YSI 5914 DO Cap Membrane Kit

Membrane kit for YSI Pro Series instruments (2002 galvanic DO probe).

Features

  • Especially well suited for low flow, profiling, and flow cell applications.
  • Designed for use with the YSI Pro Series instruments (2002 galvanic DO probe)
List Price $66.00
Your Price $62.70
Usually ships in 3-5 days
YSI
Government and Educational PricingGovernment and Educational Pricing
Free Lifetime Tech SupportFree Lifetime Tech Support
ImagePart#Product DescriptionPriceStockOrder
YSI 5914 DO Cap Membrane Kit605914 5914 PE blue 2.0 mil cap membrane kit, 2002 galvanic sensor
$62.70
Usually ships in 3-5 days
YSI 5914 DO Cap Membrane Kit
605914
5914 PE blue 2.0 mil cap membrane kit, 2002 galvanic sensor
Usually ships in 3-5 days
$62.70
ImagePart#Product DescriptionPriceStockOrder
YSI 5238 Probe Reconditioning Kit 052380 5238 probe reconditioning kit, for use with 5239, 85, 559, 2002 & 2003 DO probes
$33.25
Usually ships in 3-5 days
5238 probe reconditioning kit, for use with 5239, 85, 559, 2002 & 2003 DO probes
Usually ships in 3-5 days
$33.25
  • (6) 2 mil blue cap membranes
  • (1) Bottle of electrolyte solution
  • (1) Sanding disk
  • (1) Instruction sheet
  • (3) Gaskets
Questions & Answers
No Questions
Please, mind that only logged in users can submit questions

In The News

Spring 2021 Environmental Monitor Available Now

Welcome to the Spring 2021 edition of the Environmental Monitor, a collection of the best of our online news publication. In this issue, we showcase a broad range of water quality monitoring applications.  Environmental Monitor Spring 2021 [caption id="attachment_32659" align="aligncenter" width="463"] Environmental Monitor, Spring 2021 [/caption] [bctt tweet="Going from coast to coast, this latest edition covers nutrient loading impacts in San Francisco Bay, as well as restoration efforts in the Florida Everglades." username="FondriestEnv"] Closer to the Midwest, we look at surface mining impacts on Appalachian streams , plastics in the Great Lakes , and wildlife returning to Michigan’s Rouge River .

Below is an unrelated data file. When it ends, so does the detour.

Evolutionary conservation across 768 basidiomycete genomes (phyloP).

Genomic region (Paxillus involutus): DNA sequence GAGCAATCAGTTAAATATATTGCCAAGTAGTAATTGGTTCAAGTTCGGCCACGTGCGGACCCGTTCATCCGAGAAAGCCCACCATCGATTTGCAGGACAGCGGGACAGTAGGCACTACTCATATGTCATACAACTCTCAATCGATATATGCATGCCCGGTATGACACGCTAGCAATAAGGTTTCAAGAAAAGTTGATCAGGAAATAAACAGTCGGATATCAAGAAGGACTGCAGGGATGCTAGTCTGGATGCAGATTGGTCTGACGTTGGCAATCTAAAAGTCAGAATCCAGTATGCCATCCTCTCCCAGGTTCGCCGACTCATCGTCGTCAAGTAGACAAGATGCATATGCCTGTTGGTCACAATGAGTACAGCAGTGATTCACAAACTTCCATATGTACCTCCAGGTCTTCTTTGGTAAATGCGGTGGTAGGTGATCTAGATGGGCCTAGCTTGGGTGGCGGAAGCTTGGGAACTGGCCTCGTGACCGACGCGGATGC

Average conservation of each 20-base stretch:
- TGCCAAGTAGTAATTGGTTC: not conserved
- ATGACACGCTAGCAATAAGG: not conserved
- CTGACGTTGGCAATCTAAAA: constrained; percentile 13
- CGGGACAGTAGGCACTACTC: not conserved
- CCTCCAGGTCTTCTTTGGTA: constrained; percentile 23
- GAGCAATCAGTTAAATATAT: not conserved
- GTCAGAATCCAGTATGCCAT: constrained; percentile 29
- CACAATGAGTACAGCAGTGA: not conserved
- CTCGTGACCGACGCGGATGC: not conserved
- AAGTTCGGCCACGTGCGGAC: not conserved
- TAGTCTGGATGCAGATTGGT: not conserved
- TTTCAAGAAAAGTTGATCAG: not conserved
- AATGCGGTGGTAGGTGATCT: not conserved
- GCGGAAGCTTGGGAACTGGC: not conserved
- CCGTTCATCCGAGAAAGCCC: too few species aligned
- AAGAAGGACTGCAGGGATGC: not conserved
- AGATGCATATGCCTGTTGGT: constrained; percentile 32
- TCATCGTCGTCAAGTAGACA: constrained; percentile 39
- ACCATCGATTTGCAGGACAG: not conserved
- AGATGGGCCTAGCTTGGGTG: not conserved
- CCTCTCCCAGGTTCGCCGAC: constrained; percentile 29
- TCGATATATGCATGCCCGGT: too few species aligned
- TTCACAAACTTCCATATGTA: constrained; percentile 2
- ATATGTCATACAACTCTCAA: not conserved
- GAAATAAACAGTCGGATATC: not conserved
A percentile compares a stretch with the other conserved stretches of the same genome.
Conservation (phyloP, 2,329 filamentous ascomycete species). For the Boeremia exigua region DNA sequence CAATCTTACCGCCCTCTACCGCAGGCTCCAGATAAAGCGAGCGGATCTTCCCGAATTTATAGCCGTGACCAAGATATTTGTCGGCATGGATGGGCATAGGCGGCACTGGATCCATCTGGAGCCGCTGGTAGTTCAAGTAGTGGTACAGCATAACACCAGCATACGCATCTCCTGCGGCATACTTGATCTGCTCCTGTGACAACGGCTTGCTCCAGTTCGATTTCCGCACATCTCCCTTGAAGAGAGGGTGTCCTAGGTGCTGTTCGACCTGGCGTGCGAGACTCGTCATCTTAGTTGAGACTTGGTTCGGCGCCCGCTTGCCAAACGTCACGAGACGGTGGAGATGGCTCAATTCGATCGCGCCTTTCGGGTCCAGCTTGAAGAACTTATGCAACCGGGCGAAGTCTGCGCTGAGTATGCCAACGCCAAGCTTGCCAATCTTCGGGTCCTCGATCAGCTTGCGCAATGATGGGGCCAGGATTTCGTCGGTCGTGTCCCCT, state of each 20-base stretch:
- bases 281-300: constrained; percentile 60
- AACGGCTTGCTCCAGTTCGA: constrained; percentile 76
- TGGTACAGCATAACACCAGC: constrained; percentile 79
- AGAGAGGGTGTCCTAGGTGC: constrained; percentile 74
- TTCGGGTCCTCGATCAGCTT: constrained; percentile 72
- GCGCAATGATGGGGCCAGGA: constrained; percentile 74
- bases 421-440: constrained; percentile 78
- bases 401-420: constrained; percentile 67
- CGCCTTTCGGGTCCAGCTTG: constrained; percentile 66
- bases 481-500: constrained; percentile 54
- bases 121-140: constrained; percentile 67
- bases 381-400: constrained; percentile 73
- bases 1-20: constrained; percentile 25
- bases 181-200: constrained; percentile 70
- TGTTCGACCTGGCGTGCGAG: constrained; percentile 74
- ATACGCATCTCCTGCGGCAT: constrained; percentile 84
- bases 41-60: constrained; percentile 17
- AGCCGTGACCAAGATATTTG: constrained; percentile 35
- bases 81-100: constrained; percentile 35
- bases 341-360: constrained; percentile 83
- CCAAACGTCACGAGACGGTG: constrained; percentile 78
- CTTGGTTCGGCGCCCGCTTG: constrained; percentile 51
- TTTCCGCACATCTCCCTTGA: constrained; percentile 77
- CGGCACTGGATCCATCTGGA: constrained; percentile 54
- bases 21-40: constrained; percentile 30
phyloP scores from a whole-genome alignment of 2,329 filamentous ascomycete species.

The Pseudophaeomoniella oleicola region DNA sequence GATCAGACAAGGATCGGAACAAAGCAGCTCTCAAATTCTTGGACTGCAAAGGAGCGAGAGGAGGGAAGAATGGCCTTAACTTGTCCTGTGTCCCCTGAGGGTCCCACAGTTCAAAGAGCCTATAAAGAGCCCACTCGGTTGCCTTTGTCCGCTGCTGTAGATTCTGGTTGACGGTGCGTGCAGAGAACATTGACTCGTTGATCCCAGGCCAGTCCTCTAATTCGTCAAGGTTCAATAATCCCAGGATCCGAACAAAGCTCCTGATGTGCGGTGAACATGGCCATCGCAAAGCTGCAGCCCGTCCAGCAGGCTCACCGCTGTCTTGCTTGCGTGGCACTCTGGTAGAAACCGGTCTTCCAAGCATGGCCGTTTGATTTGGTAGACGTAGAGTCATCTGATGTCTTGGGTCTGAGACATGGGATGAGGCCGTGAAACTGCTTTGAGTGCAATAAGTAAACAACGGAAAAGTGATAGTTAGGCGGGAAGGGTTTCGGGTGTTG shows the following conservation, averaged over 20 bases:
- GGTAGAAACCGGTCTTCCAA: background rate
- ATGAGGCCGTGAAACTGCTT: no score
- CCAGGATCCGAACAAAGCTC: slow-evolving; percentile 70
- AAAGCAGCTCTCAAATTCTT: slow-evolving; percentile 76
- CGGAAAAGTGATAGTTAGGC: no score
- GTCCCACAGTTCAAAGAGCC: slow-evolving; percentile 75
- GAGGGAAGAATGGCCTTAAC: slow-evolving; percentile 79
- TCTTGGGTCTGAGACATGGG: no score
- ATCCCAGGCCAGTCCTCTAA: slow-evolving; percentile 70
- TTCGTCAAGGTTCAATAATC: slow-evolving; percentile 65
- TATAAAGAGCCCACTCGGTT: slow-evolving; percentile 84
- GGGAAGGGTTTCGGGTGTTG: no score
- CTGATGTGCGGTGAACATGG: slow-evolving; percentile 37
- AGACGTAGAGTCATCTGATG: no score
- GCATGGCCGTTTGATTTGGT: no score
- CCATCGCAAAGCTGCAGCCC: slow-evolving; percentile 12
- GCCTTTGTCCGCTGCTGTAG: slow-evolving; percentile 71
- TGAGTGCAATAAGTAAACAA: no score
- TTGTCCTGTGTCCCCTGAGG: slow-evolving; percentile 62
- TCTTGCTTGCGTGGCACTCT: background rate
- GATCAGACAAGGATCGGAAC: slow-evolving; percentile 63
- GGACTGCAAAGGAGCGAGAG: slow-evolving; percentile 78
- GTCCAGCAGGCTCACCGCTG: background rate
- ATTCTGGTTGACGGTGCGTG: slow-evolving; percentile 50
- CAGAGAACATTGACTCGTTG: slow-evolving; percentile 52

Read More

Charles River Algal Blooms Stop Swimming and Launch a Floating Wetland

The Charles River used to be a swimming hotspot for Cambridge and Boston residents. Decades of industrial pollution and nutrient runoff have degraded water quality and eliminated public swimming in the Lower Charles, but a movement is afoot to get Boston and Cambridge back in the water. One step toward the goal of a safely swimmable river—without the need to obtain a permit, as is now necessary—is detecting and managing the harmful algal blooms that appear on the river. An experimental floating wetland and new research and analysis of water quality data that shows a possible effective detection system for algal blooms on the Charles River are two new steps toward the goal of safe, accessible swimming.

Read More

Harnessing the Gulf Stream for Renewable Energy

The Gulf Stream, the massive western boundary current off the east coast of North America, moves water from the Gulf of Mexico north and west across the Atlantic Ocean. There’s a lot of energy in that much moving water and researchers are trying to put it to use. Although the Gulf Stream’s path shifts (researchers say it acts like a wiggling garden hose), in a couple of spots, it stays relatively stable. At one such spot off the coast of Cape Hatteras, North Carolina, researchers have dropped moorings and research instruments to study the current with the eventual goal of harnessing it for renewable energy.

Read More